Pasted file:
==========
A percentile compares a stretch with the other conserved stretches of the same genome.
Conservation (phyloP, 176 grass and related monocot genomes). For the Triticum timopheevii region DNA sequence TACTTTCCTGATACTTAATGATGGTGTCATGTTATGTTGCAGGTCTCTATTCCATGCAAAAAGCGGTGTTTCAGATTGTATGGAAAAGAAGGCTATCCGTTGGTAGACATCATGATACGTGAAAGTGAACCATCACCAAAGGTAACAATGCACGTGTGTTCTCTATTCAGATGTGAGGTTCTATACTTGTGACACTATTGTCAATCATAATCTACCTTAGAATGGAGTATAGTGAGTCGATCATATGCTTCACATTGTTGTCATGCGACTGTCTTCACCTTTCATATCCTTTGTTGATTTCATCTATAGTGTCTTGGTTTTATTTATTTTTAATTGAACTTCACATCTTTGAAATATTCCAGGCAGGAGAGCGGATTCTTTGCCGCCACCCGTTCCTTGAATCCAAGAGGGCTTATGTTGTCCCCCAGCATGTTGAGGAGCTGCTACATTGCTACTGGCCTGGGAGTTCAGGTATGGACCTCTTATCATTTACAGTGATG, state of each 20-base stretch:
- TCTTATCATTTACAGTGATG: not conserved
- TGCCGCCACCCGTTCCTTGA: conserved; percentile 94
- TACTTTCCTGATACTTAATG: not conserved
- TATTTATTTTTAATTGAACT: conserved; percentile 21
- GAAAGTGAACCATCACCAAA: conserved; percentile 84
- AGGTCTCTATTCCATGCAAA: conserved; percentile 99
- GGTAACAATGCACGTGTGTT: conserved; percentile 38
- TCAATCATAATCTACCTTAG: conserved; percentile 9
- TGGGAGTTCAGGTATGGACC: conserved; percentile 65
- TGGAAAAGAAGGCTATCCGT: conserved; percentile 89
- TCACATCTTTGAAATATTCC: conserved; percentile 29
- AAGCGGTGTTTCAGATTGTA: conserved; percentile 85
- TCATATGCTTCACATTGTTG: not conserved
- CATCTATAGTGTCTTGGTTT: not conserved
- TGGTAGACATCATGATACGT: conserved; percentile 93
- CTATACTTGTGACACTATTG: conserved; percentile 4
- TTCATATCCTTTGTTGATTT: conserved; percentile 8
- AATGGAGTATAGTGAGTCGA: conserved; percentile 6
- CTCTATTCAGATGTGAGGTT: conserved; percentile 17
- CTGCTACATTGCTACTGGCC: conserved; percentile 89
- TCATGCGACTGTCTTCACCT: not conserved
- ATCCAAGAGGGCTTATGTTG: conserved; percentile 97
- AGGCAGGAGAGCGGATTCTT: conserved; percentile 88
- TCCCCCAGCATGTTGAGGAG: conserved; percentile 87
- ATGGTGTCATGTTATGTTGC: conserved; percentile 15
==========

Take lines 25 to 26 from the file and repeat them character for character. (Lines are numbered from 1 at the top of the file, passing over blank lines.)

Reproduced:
- AGGCAGGAGAGCGGATTCTT: conserved; percentile 88
- TCCCCCAGCATGTTGAGGAG: conserved; percentile 87